The Biblical Social Justice Warrior

The Biblical Social Justice Warrior

Throughout the history of Christianity, warriors have always held a special place in God’s kingdom on Earth. In the old testament, warriors marched around the walls of Jericho, praising God with trumpets till the walls fell. This helped the Israelites lay the first claim to the promised land. King David was a warrior, taking on the bully Goliath.


In Ephesians, chapter 6, Paul even describes the armor that a warrior of God might don to “stand against the devil’s schemes”. The armor includes the belt of truth, the breastplate of righteousness, the shield of faith, and the helmet of salvation. Accompanied by “the sword of the Spirit, which is the word of God”, this all makes for a formidable figure standing strong in God’s power.


With so much historical relevance for Christians, why does the image of a modern day warrior seem to be so disdained? Today’s picture of a “social justice warrior” has been so skewed from the original protectors of God’s true justice that we barely recognize the figure. Is there room for the holy warrior in today’s battle for true justice?


A Long History of Christian Social Justice


While the secular world may view the term justice as a means of defining political programs, the true spirit of social justice is to promote generosity and compassion, according to leaders like Darrow Miller, author of “Rethinking Social Justice: Restoring Biblical Compassion”.


The Bible defines compassion as “suffering together”, and no where is this more easily seen than in the example of Jesus. He left His home in heaven to suffer through a life of persecution on the Earth, ending in a horrible death that should have been our own. He didn’t give out money or create programs to help the needy; he fed them from his own hands and took their punishment for himself.


While the secular world has only just begun to use this buzzword, the fact is that the church has been fighting for true social justice since its very beginnings. Paul frequently advised churches in the New Testament to see to their poor, their widowed and orphaned. Here are more examples of how Christians have been fighting for social justice since early history:


Jeremiah 22:3: “Thus says the Lord: Do justice and righteousness, and deliver from the hands of the oppressor him who has been robbed. Do no wrong or violence to the resident alien, the fatherless, and the widow.”


Psalm 82:3: “Give justice to the weak and the fatherless; maintain the right of the afflicted and the destitute.”


In Deuteronomy 15, we are told that should any of us become poor, we should open our hand to him and lend him what he needs. In Amos 5, we are told that trampling upon the poor and extracting heavy taxes from them will lead to our ruin. In Proverbs 22, God warns that a rich person who gets richer by oppressing the poor will be led to poverty. In Micah 6, sacrifices and offerings to the Lord are all shunned by Him in favor of a believer who does justice and shows kindness to others.


The list goes on and on.


What Can Christians Do Today?


Today more than ever, the armor of the holy warrior is needed to promote true, Biblical justice. But what tangible things can be done to continue the church’s long tradition of offering justice to those in need?


Take a look at what the Bible says to do. In every instance where justice is mentioned, it doesn’t say to loudly proclaim your beliefs about social justice, or to try to help others see why they are wrong in their beliefs. It simply tells us to help those in need. Here are some ways you can help those in need right now:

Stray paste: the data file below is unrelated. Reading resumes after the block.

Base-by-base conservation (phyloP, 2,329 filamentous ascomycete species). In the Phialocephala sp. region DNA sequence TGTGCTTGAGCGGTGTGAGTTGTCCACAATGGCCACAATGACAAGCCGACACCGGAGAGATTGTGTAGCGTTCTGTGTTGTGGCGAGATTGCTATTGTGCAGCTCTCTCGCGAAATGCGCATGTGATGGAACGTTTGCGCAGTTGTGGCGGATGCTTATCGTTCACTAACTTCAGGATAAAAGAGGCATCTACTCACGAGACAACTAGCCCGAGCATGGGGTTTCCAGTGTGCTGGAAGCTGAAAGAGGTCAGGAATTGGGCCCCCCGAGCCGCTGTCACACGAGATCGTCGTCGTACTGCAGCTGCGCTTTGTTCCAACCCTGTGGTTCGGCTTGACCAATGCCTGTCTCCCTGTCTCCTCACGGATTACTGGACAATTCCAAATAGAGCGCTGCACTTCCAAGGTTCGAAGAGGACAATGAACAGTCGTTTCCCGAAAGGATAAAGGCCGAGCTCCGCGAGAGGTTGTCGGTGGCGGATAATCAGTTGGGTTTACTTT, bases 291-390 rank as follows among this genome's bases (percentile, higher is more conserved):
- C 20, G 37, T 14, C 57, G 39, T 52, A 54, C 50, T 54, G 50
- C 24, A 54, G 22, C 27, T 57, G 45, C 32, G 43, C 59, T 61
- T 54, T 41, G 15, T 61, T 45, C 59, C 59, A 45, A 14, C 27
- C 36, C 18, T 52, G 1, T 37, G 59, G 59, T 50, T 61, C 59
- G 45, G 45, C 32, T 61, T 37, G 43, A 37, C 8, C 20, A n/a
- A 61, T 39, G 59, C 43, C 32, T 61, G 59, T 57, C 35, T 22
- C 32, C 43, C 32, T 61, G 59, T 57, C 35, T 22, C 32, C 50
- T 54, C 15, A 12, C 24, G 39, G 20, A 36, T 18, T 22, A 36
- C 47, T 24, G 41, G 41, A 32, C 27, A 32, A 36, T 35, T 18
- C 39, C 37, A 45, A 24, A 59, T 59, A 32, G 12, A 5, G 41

• Volunteer your time. There are dozens, hundreds, of ways to volunteer to help those less fortunate. Serve food in a soup kitchen, provide free professional services, offer counseling in battered women’s shelters. Find something that you have natural gifts or a passion for, and use that to help others, expecting nothing in return.
  • Watch for chances to help. In many cases, you can find ways to help those around you simply by watching and being available. Offer a temporary home to a neighbor whose house burnt down; give your sibling a break from their kids for the weekend so they can visit their sick in-laws; help an elderly church member with their household chores. All of these actions, and many others, are the perfect embodiment of the one-on-one help demonstrated by the New Testament church.
  • Give to the right charities. Private organizations that can control where their donations go are the best way to ensure that your money is being put to good use helping someone in need. There are thousands of charities all across the world that are excellent stewards of donations.
  • Model God’s love to everyone, without exception. Perhaps the best way for any Christian to promote justice (compassion and generosity) for all is to be generous with love for all. Jesus didn’t tell us to only spread the good news of the Gospel to people of your same race, age, nationality, sexuality, political party, or gender. He said: “Go therefore and make disciples of all nations”. (Matthew 28) Everyone you come across should feel as though they could count on you to show them Biblical love no matter what.


Don’t Forget the Defense


When we’re talking about a warrior, most people focus on the attack: what can you do right now to help promote Biblical justice? But don’t forget that defense is just as important. If you fall to all the forces trying to make you fail, you can’t keep up the battle.


The armor of God includes a shield, a protective breastplate, a helmet – all things designed to protect yourself. Be sure to regularly take breaks to ground yourself in the truth and love of the Lord, so that you will be the best Biblical social justice warrior you can be.




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